Last week I cancelled my WoW subscription, so that is that. I learned what I bought WoW for to learn, and have otherwise gotten bored with a game firmly strapped to the rails of MORPG mediocrity. It’s easy enough to spend 24 hours on a character, but then it just grinds to halt at around level 20 (with 40 levels and countless months to go). You really need some RL friends to pass the time in this game with - and I couldn’t even con any of mine into accepting my “1 week free” cd-key.
As far as the remaining issues foreshadowed in part 1 are concerned, I nether have the energy nor feel the necessity to formally complete this ‘picking of EUO & WoW to shreds’ business. I don’t mind making some random notes however. For example, I liked WoW’s party system and consequently stole a few bits and pieces from it (specifically, the party list in the player status panel).
I also liked WoW’s quest system, but in reality, it’s pretty much the same as EUO’s - just extremely polished, and maybe a fraction simpler. One thing I found shocking at first: I went to a lot of trouble in EUO to make ‘assassination’ quests appear believable, and WoW made no attempt at all. In EUO you start the quest, the target spawns, you kill the target, you return. In WoW, the target is always there, even before you have started the quest, and you can even kill him over and over again if you feel like it. This is very unrealistic and maybe even immersion breaking for some (me for example). Easy to implement however, and immune to the unreliabilities of the EUO method. I like my way better thanks.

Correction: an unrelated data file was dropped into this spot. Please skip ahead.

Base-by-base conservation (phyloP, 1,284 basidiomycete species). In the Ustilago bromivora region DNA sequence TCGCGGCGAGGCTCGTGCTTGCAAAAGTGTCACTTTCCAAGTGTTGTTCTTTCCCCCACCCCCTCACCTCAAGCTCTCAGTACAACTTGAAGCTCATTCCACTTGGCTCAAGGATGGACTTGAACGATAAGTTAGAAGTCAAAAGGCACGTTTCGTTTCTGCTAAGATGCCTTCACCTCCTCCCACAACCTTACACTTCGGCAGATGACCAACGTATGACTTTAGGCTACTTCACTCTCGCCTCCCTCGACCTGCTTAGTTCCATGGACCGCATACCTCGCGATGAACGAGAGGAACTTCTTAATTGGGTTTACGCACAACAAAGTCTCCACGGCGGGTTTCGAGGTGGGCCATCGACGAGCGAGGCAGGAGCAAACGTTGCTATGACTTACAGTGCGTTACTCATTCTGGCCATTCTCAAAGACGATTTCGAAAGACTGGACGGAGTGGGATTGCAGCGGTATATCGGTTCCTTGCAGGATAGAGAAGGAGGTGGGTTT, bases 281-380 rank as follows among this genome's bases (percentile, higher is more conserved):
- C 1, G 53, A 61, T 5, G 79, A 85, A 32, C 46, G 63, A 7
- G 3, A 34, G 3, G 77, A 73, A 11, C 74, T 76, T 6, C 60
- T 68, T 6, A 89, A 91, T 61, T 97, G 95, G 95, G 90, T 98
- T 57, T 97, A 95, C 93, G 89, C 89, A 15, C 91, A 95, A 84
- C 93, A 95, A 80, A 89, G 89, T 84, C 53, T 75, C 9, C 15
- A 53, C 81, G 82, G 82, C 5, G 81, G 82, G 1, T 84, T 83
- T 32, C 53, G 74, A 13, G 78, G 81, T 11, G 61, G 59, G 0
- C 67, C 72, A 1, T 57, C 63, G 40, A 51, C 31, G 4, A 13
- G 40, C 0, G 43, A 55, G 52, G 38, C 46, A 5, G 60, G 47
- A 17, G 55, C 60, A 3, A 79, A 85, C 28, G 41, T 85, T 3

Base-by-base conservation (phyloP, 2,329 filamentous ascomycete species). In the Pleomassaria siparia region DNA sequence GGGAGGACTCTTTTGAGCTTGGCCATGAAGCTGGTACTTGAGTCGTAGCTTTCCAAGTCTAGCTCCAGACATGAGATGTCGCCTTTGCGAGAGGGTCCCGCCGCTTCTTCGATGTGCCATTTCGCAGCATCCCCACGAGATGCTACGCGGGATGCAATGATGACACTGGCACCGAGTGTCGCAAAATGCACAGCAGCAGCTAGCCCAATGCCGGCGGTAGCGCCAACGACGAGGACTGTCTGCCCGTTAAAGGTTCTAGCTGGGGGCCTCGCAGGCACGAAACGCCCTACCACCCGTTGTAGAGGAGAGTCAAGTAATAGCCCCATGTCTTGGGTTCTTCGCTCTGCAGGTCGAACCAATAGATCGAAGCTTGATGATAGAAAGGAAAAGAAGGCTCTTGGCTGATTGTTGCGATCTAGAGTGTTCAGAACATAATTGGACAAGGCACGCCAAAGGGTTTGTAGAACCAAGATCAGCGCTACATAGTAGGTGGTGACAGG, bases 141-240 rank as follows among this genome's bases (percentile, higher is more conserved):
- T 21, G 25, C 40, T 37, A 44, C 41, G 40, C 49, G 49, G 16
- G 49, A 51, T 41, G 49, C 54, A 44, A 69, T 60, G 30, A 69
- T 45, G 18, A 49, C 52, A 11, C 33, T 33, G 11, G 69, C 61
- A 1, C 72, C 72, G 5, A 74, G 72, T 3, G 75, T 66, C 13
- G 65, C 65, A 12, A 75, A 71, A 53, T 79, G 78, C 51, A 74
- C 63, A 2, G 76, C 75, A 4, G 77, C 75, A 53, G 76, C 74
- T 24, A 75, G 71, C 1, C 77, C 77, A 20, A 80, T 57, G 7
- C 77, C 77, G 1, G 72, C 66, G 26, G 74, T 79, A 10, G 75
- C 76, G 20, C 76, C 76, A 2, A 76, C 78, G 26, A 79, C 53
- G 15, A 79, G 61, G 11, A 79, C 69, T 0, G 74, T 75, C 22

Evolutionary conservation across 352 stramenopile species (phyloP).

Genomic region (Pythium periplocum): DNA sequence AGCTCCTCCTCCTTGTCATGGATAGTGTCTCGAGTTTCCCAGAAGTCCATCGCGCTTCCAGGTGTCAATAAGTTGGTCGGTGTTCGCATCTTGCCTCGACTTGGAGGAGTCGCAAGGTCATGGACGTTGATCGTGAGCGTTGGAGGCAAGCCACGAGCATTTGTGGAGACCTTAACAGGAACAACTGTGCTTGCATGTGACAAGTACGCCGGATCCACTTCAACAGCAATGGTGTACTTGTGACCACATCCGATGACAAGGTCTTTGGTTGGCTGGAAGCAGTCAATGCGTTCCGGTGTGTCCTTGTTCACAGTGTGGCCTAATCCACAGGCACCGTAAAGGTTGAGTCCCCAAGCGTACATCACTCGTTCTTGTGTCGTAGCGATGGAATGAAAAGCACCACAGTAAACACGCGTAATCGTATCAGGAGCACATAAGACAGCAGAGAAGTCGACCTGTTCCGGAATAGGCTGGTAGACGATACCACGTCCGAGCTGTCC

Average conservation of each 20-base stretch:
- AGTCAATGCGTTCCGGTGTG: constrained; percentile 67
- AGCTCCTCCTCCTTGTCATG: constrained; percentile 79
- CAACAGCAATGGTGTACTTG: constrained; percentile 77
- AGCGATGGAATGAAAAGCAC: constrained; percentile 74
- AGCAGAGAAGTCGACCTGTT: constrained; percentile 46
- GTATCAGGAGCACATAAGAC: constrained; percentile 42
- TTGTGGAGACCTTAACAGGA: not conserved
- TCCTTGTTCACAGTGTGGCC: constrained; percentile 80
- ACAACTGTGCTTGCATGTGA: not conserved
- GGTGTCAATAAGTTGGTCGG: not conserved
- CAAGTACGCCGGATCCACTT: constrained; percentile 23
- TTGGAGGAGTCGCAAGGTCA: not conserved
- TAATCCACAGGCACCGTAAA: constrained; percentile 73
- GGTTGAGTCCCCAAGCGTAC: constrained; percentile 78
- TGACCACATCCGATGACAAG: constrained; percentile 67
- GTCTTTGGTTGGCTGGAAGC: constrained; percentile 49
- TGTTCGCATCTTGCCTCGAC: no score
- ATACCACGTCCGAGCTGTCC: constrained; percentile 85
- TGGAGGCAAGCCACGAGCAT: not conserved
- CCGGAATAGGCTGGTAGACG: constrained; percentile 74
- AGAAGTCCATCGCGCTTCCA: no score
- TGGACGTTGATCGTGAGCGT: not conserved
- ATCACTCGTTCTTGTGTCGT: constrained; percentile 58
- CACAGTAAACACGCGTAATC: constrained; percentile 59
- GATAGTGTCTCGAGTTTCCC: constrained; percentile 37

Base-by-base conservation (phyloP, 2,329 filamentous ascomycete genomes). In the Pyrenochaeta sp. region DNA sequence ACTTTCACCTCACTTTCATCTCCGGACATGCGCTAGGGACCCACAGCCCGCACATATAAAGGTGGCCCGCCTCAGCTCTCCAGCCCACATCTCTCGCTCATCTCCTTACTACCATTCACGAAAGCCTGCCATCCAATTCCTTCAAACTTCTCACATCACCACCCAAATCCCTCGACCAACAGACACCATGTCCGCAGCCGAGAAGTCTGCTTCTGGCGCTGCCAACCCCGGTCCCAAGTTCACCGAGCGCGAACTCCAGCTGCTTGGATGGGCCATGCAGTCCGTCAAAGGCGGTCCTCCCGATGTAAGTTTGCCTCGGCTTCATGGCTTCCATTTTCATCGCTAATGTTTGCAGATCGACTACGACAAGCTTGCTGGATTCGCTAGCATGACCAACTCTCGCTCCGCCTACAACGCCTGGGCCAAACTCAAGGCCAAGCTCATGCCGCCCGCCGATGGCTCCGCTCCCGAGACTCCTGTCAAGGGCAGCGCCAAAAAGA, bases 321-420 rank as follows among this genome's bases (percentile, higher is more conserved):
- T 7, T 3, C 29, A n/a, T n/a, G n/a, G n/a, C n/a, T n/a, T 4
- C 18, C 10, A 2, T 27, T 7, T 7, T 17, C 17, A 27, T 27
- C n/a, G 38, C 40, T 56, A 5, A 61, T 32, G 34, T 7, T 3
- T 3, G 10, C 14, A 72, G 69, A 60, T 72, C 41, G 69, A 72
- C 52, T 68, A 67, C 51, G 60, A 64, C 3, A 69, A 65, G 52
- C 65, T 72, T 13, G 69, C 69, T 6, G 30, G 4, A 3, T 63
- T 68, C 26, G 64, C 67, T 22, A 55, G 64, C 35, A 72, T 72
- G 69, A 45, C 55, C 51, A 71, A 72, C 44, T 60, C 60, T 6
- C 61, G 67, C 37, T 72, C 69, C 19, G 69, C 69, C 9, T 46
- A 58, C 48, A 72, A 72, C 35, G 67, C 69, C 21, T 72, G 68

Partying was often fun in WoW, but it’s fun in EUO too. In a group the pace was picked up, you could take on more than one mob, and it almost approached a Warcraft 3 kind of feel. Nothing compared to the furious keyboard mash of EUO though, but still a saving grace for a game that’s infuriatingly slow. Apparenlty Everquest 2 is even slower, but I don’t have any plans to trial that.
The classes in WoW are all pretty much the same, though I suppose if you took the two extremes they may seem a little different. This is where the player character becomes a totally cookie-cuttered product of the system. Apart from the pathetic talent tree (a thoroughly watered down cross between a set of perks and the skills tree from Diablo 2) and the vaguely random items you pick up along the way, every Druid of equal level is the same, every Mage of equal level is the same, every Priest of equal level is the same, etc etc. There’s no pre-planning, no strategy, no builds, just bump and grind. This is what killed it for me I think, though $15 a month worth of insult to injury didn’t help either.